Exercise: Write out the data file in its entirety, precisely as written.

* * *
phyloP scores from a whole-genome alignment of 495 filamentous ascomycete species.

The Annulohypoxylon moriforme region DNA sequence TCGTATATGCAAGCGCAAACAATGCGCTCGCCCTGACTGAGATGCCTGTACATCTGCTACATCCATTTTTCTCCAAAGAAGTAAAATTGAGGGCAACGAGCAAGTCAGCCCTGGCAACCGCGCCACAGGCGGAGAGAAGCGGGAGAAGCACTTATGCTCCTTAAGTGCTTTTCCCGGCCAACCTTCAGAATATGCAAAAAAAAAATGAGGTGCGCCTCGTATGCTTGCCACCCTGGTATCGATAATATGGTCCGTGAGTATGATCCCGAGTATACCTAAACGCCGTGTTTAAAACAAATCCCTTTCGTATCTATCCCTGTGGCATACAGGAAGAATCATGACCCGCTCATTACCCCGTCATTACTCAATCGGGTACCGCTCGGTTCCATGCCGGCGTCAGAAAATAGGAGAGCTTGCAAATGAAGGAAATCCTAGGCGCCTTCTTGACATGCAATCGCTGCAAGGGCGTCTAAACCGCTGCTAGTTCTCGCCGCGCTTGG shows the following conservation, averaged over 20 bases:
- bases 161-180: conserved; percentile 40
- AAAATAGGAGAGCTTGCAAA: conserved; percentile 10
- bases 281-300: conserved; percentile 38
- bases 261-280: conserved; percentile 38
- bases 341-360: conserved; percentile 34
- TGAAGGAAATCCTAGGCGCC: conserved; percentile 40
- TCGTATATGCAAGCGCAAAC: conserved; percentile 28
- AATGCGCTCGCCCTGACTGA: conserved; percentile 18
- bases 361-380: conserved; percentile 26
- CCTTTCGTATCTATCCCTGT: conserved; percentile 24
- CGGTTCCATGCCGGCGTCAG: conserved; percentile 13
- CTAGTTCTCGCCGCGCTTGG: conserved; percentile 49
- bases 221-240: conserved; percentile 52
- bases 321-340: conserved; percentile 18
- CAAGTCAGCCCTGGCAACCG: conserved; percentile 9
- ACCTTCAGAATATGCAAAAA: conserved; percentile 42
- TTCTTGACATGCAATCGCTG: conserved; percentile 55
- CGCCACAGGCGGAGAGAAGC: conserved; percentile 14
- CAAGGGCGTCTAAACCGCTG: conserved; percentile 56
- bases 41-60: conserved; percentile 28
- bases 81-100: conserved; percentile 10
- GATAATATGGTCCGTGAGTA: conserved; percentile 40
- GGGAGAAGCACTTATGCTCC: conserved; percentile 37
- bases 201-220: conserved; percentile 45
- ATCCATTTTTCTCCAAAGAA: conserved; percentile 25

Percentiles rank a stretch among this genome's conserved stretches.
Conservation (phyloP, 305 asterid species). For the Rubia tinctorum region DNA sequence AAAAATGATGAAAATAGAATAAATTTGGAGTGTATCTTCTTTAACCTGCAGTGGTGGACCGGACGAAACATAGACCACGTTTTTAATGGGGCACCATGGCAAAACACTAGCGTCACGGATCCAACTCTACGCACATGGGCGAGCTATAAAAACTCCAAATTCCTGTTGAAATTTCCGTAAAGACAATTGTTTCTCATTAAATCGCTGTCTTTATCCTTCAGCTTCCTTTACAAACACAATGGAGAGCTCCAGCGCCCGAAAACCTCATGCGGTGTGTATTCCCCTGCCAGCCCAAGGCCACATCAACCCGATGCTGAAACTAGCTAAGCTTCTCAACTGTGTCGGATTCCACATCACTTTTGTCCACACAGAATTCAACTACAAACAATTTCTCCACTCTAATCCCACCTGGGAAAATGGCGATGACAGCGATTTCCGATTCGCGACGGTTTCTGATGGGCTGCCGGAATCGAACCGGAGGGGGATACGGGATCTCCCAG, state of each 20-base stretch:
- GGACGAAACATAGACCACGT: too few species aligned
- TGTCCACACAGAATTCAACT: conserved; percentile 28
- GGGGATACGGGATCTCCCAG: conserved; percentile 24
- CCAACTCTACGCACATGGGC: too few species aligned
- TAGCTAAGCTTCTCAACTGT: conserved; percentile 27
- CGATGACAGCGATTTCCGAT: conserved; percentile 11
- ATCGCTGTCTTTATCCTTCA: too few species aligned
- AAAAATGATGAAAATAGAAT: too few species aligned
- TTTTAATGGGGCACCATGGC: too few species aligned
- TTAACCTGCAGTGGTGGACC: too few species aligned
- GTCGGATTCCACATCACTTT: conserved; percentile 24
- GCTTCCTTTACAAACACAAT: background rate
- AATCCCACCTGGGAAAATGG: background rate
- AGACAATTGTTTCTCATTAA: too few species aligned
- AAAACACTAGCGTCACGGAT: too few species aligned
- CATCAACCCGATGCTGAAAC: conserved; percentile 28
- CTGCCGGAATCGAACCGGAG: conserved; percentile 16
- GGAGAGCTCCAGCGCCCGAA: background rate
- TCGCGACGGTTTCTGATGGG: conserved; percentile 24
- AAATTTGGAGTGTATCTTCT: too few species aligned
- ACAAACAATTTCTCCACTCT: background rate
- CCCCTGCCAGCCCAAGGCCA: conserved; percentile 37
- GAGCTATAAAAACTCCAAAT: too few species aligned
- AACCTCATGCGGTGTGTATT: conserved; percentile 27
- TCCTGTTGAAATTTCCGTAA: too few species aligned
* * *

phyloP scores from a whole-genome alignment of 495 filamentous ascomycete species.

The Annulohypoxylon moriforme region DNA sequence TCGTATATGCAAGCGCAAACAATGCGCTCGCCCTGACTGAGATGCCTGTACATCTGCTACATCCATTTTTCTCCAAAGAAGTAAAATTGAGGGCAACGAGCAAGTCAGCCCTGGCAACCGCGCCACAGGCGGAGAGAAGCGGGAGAAGCACTTATGCTCCTTAAGTGCTTTTCCCGGCCAACCTTCAGAATATGCAAAAAAAAAATGAGGTGCGCCTCGTATGCTTGCCACCCTGGTATCGATAATATGGTCCGTGAGTATGATCCCGAGTATACCTAAACGCCGTGTTTAAAACAAATCCCTTTCGTATCTATCCCTGTGGCATACAGGAAGAATCATGACCCGCTCATTACCCCGTCATTACTCAATCGGGTACCGCTCGGTTCCATGCCGGCGTCAGAAAATAGGAGAGCTTGCAAATGAAGGAAATCCTAGGCGCCTTCTTGACATGCAATCGCTGCAAGGGCGTCTAAACCGCTGCTAGTTCTCGCCGCGCTTGG shows the following conservation, averaged over 20 bases:
- bases 161-180: conserved; percentile 40
- AAAATAGGAGAGCTTGCAAA: conserved; percentile 10
- bases 281-300: conserved; percentile 38
- bases 261-280: conserved; percentile 38
- bases 341-360: conserved; percentile 34
- TGAAGGAAATCCTAGGCGCC: conserved; percentile 40
- TCGTATATGCAAGCGCAAAC: conserved; percentile 28
- AATGCGCTCGCCCTGACTGA: conserved; percentile 18
- bases 361-380: conserved; percentile 26
- CCTTTCGTATCTATCCCTGT: conserved; percentile 24
- CGGTTCCATGCCGGCGTCAG: conserved; percentile 13
- CTAGTTCTCGCCGCGCTTGG: conserved; percentile 49
- bases 221-240: conserved; percentile 52
- bases 321-340: conserved; percentile 18
- CAAGTCAGCCCTGGCAACCG: conserved; percentile 9
- ACCTTCAGAATATGCAAAAA: conserved; percentile 42
- TTCTTGACATGCAATCGCTG: conserved; percentile 55
- CGCCACAGGCGGAGAGAAGC: conserved; percentile 14
- CAAGGGCGTCTAAACCGCTG: conserved; percentile 56
- bases 41-60: conserved; percentile 28
- bases 81-100: conserved; percentile 10
- GATAATATGGTCCGTGAGTA: conserved; percentile 40
- GGGAGAAGCACTTATGCTCC: conserved; percentile 37
- bases 201-220: conserved; percentile 45
- ATCCATTTTTCTCCAAAGAA: conserved; percentile 25

Percentiles rank a stretch among this genome's conserved stretches.
Conservation (phyloP, 305 asterid species). For the Rubia tinctorum region DNA sequence AAAAATGATGAAAATAGAATAAATTTGGAGTGTATCTTCTTTAACCTGCAGTGGTGGACCGGACGAAACATAGACCACGTTTTTAATGGGGCACCATGGCAAAACACTAGCGTCACGGATCCAACTCTACGCACATGGGCGAGCTATAAAAACTCCAAATTCCTGTTGAAATTTCCGTAAAGACAATTGTTTCTCATTAAATCGCTGTCTTTATCCTTCAGCTTCCTTTACAAACACAATGGAGAGCTCCAGCGCCCGAAAACCTCATGCGGTGTGTATTCCCCTGCCAGCCCAAGGCCACATCAACCCGATGCTGAAACTAGCTAAGCTTCTCAACTGTGTCGGATTCCACATCACTTTTGTCCACACAGAATTCAACTACAAACAATTTCTCCACTCTAATCCCACCTGGGAAAATGGCGATGACAGCGATTTCCGATTCGCGACGGTTTCTGATGGGCTGCCGGAATCGAACCGGAGGGGGATACGGGATCTCCCAG, state of each 20-base stretch:
- GGACGAAACATAGACCACGT: too few species aligned
- TGTCCACACAGAATTCAACT: conserved; percentile 28
- GGGGATACGGGATCTCCCAG: conserved; percentile 24
- CCAACTCTACGCACATGGGC: too few species aligned
- TAGCTAAGCTTCTCAACTGT: conserved; percentile 27
- CGATGACAGCGATTTCCGAT: conserved; percentile 11
- ATCGCTGTCTTTATCCTTCA: too few species aligned
- AAAAATGATGAAAATAGAAT: too few species aligned
- TTTTAATGGGGCACCATGGC: too few species aligned
- TTAACCTGCAGTGGTGGACC: too few species aligned
- GTCGGATTCCACATCACTTT: conserved; percentile 24
- GCTTCCTTTACAAACACAAT: background rate
- AATCCCACCTGGGAAAATGG: background rate
- AGACAATTGTTTCTCATTAA: too few species aligned
- AAAACACTAGCGTCACGGAT: too few species aligned
- CATCAACCCGATGCTGAAAC: conserved; percentile 28
- CTGCCGGAATCGAACCGGAG: conserved; percentile 16
- GGAGAGCTCCAGCGCCCGAA: background rate
- TCGCGACGGTTTCTGATGGG: conserved; percentile 24
- AAATTTGGAGTGTATCTTCT: too few species aligned
- ACAAACAATTTCTCCACTCT: background rate
- CCCCTGCCAGCCCAAGGCCA: conserved; percentile 37
- GAGCTATAAAAACTCCAAAT: too few species aligned
- AACCTCATGCGGTGTGTATT: conserved; percentile 27
- TCCTGTTGAAATTTCCGTAA: too few species aligned